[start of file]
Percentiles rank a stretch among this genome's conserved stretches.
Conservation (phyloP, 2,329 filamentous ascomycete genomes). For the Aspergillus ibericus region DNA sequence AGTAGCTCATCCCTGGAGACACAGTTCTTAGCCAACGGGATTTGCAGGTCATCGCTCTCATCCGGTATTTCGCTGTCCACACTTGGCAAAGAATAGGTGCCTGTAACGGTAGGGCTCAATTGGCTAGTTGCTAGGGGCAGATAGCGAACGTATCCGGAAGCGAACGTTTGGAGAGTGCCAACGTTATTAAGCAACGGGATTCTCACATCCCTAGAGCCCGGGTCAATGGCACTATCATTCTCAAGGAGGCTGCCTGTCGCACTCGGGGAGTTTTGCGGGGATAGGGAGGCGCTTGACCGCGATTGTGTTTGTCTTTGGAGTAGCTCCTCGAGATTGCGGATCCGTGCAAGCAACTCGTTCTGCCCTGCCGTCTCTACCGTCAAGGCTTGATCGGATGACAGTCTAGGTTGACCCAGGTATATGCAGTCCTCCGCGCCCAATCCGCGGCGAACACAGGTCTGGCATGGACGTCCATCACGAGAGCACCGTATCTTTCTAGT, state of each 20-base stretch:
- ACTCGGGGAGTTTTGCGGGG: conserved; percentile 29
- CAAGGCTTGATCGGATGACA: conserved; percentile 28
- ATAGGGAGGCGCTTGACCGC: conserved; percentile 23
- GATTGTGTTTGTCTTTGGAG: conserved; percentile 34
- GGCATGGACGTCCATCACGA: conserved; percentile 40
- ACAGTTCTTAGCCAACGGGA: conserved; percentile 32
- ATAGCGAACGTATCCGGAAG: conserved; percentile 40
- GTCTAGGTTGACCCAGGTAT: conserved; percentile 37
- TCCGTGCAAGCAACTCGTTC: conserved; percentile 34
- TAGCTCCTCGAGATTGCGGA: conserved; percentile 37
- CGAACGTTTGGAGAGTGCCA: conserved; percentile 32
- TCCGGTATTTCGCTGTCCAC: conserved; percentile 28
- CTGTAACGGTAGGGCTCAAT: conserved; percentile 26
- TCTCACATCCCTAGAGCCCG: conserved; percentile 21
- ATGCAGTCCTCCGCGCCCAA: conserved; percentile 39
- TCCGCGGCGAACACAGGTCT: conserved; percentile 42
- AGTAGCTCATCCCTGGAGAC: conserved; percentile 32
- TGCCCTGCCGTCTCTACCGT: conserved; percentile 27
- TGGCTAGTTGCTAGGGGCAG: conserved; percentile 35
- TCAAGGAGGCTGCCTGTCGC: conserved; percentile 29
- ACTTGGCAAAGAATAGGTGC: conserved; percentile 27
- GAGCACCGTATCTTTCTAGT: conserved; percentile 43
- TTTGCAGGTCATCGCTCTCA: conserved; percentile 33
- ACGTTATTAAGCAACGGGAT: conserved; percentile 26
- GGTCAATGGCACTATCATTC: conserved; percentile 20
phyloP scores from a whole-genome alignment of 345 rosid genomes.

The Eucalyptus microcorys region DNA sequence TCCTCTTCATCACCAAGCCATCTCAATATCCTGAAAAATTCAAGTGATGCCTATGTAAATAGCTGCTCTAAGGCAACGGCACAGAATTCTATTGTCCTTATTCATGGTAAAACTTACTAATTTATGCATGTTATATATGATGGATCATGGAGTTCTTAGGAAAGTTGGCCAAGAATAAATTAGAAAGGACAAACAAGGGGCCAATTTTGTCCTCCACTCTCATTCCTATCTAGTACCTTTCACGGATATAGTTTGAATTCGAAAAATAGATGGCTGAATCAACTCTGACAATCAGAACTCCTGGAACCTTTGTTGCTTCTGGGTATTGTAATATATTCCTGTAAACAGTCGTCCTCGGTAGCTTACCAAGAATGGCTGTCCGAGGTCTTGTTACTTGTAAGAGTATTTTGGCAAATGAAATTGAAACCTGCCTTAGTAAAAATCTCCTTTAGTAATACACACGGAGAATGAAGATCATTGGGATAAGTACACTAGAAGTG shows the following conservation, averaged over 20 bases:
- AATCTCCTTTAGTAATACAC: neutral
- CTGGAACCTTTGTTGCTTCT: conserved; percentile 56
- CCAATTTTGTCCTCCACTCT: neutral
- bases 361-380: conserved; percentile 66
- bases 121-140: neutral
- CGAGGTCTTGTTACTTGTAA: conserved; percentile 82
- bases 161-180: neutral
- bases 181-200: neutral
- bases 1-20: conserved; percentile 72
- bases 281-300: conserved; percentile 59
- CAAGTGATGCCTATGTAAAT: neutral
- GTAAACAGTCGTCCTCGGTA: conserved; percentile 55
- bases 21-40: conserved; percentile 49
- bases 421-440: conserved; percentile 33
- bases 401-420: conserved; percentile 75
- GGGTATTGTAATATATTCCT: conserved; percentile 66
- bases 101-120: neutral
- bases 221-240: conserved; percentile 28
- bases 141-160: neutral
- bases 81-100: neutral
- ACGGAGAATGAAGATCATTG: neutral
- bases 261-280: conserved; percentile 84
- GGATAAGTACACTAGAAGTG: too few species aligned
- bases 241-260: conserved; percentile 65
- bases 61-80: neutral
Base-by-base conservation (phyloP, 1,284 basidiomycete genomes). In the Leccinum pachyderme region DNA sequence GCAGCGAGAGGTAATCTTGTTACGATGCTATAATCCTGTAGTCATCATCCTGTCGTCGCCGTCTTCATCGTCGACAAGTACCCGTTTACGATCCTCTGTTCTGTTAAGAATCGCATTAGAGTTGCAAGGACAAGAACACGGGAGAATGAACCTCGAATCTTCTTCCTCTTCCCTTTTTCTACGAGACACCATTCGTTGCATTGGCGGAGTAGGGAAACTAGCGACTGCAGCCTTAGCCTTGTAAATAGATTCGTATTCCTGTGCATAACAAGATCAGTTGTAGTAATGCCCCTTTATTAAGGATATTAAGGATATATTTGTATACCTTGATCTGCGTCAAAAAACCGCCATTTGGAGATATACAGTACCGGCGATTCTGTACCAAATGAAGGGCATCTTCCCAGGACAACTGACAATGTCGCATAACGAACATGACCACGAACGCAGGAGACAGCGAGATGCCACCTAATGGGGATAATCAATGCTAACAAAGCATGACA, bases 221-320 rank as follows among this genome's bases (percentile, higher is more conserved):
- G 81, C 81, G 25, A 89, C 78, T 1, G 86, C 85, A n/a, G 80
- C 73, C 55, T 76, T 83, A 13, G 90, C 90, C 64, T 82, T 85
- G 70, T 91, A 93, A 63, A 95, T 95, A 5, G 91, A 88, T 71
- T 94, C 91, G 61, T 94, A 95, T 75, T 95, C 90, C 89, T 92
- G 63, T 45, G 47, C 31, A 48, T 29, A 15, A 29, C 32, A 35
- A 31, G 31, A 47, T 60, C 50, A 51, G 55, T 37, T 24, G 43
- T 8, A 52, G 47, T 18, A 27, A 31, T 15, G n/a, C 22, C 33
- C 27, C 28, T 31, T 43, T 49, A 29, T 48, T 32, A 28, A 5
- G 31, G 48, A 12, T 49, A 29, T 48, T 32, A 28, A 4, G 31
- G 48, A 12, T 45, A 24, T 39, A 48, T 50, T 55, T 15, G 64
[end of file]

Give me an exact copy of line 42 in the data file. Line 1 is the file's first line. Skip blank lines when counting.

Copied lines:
- bases 21-40: conserved; percentile 49